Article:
• 14. Structured Interview Yes No Not OtherQuestion Researcher Comments (Field notes) sureWas your prescription information on the 5 0 1 0 Participant on Sachets have many pills packaged together and find it difficult to remember and correlaterobot correct?Did you access educational details about 0 6 0 0 None of the participants remembered having accessed medication education module despite beingyour medications on the robot? demonstrated in the beginning and therefore unsurprisingly did not find it useful.Did the robot have correct educational 1 0 5 0 Most participants did not access the details despite being available as an option, hence unsure about it.information about your medications?Did the robot help you to remember your 0 6 0 0 When one is prepared to receive visitors and a robot, little chances that they will forget. Anyways, themedications participants were independent living people who were managing themselves without reminding.Did the robot ask you about the side 1 5 0 0 Despite being asked on multiple occasions participants did not remember it. Perhaps because we did noteffects of your medications? specify this was a side effect question.Did you find the side effect monitoring 1 0 5 0 Since most of the participants did not acknowledge remembering it they were not sure about itsquestions helpful? helpfulness, but the one who remembered it found it helpfulWould you like to change the number of 0 6 0 0 The participants thought this was an appropriately delivered contentsteps or instructions being given inmedication management module?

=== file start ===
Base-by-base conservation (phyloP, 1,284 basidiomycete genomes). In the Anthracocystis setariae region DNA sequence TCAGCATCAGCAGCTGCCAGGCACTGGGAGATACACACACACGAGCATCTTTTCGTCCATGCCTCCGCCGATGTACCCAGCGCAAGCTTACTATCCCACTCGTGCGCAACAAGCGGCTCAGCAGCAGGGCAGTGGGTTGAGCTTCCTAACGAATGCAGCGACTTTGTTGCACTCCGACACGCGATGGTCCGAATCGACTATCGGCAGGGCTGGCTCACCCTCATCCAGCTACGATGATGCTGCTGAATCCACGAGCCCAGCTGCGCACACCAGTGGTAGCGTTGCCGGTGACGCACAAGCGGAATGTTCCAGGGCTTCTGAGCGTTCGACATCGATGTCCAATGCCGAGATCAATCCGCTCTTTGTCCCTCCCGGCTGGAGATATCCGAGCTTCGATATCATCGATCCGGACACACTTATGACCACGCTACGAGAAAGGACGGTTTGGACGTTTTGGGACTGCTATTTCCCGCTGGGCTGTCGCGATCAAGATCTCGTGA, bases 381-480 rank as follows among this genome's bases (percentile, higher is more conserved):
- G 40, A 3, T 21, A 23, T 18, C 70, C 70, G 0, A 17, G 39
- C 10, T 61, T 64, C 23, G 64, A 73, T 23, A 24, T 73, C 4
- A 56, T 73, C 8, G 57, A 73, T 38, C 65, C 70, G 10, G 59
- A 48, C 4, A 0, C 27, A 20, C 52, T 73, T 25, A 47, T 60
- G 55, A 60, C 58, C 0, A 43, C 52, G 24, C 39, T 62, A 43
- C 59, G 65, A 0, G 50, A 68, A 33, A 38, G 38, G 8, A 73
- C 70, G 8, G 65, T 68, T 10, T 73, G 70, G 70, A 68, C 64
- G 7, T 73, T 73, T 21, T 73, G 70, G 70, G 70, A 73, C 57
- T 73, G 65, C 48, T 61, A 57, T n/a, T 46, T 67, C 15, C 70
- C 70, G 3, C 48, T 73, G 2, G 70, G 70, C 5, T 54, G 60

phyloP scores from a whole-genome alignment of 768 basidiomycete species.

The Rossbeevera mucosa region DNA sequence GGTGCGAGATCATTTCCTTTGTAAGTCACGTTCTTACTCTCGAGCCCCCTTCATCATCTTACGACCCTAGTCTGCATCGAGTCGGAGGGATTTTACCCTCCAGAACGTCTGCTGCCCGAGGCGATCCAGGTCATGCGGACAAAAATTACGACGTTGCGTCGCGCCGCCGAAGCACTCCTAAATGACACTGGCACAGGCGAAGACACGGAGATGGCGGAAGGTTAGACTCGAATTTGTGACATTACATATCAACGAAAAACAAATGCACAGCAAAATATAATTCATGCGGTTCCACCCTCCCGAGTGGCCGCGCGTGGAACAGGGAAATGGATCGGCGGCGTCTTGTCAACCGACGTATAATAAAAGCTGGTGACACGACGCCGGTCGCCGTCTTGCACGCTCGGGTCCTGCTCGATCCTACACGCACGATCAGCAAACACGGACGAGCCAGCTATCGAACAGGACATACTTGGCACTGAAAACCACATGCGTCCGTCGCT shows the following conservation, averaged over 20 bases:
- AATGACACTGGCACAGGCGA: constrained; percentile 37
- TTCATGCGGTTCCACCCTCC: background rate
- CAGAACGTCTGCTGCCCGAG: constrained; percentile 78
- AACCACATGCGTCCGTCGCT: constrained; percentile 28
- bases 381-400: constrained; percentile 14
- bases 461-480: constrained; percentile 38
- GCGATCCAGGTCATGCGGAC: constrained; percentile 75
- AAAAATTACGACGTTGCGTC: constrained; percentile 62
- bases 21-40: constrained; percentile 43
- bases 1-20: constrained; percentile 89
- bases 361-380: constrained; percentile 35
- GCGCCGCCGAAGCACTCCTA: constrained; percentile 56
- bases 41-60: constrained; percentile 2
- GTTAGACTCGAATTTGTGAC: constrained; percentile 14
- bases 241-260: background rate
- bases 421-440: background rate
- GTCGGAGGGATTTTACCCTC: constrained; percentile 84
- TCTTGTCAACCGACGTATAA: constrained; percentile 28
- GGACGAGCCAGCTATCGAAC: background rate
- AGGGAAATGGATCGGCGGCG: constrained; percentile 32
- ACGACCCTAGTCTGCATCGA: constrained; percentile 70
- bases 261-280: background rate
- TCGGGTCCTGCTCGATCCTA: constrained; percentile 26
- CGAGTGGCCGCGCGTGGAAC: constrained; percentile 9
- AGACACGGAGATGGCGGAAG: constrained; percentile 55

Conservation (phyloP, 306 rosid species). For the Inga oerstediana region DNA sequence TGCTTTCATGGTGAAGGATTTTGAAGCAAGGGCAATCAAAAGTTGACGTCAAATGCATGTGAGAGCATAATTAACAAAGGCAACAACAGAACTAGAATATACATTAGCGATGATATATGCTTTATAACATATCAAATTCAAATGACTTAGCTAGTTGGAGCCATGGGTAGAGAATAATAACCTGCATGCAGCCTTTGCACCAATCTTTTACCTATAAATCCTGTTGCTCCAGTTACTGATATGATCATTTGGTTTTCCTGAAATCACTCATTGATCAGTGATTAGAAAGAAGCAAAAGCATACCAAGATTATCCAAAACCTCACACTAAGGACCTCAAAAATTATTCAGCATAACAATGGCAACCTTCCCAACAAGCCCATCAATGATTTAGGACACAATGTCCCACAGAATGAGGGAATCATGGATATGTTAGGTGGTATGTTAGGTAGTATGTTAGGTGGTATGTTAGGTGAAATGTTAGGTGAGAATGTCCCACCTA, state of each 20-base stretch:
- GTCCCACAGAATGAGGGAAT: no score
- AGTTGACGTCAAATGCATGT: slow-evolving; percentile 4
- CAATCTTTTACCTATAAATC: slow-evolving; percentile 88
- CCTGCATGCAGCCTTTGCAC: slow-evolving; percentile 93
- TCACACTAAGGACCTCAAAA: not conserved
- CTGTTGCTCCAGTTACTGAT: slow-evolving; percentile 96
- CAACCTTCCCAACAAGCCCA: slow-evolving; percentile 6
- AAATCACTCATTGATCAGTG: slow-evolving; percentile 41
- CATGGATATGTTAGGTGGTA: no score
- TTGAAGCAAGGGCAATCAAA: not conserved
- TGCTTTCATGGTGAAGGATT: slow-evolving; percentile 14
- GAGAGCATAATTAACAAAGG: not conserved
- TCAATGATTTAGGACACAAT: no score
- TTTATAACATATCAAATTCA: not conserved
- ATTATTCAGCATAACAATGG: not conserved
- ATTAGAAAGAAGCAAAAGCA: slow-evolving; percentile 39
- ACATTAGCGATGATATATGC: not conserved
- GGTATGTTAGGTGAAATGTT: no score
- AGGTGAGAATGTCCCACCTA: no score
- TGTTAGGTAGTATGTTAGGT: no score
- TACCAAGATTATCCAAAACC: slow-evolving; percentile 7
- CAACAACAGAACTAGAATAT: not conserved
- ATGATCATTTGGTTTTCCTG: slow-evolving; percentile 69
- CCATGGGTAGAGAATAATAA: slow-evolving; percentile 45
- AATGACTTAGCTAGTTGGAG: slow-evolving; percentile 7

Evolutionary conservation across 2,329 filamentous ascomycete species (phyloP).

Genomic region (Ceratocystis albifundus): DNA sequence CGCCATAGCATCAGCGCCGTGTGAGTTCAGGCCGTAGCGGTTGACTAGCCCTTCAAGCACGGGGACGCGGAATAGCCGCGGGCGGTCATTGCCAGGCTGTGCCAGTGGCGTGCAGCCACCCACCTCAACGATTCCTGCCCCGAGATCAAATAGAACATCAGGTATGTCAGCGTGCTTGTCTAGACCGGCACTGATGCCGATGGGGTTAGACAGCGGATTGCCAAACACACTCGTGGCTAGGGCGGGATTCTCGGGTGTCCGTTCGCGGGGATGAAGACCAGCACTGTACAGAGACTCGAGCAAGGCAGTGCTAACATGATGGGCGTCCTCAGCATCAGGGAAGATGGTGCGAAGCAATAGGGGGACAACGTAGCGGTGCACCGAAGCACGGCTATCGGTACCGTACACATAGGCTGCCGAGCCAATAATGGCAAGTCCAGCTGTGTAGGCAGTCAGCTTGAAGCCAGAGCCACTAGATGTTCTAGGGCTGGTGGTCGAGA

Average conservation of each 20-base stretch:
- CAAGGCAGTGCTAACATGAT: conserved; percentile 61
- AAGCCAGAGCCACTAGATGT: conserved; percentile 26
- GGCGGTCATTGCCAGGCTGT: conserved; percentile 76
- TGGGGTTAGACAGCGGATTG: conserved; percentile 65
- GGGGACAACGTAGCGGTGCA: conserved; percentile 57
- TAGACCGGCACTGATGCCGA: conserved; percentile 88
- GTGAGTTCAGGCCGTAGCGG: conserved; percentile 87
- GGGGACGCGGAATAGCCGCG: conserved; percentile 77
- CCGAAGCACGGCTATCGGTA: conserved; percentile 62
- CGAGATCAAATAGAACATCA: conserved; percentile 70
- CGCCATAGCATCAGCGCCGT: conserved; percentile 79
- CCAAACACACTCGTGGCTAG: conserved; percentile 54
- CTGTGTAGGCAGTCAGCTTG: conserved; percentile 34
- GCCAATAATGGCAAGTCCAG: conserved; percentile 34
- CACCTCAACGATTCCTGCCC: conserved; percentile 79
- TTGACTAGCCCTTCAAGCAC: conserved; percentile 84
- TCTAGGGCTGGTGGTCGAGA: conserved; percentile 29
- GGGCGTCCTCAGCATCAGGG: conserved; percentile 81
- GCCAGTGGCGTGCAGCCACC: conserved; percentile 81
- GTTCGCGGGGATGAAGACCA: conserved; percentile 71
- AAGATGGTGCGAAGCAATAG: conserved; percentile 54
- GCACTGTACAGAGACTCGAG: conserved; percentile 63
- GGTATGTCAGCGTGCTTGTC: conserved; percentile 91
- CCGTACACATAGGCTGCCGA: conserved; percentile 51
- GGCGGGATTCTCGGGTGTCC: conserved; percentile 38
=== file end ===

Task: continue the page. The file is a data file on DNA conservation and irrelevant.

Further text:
• 15. Some comments• “I have enjoyed it immensely-cannot speak too highly of its wide applications, and am desirous of having one myself. For me a brief reminder would be sufficient, but I am not sure if Mrs. …. Living next doors would make much sense of it”.• “I thought it was quite well done- but I missed to find out more about the actual medications, that would have been helpful if I knew it was there”.• “Entering my name was hard on the robot as my hands are shaky”.• “My grandsons think its a hoot that grandmas doing robot research. I found it quite entertaining, and looked forward to the visit each morning”.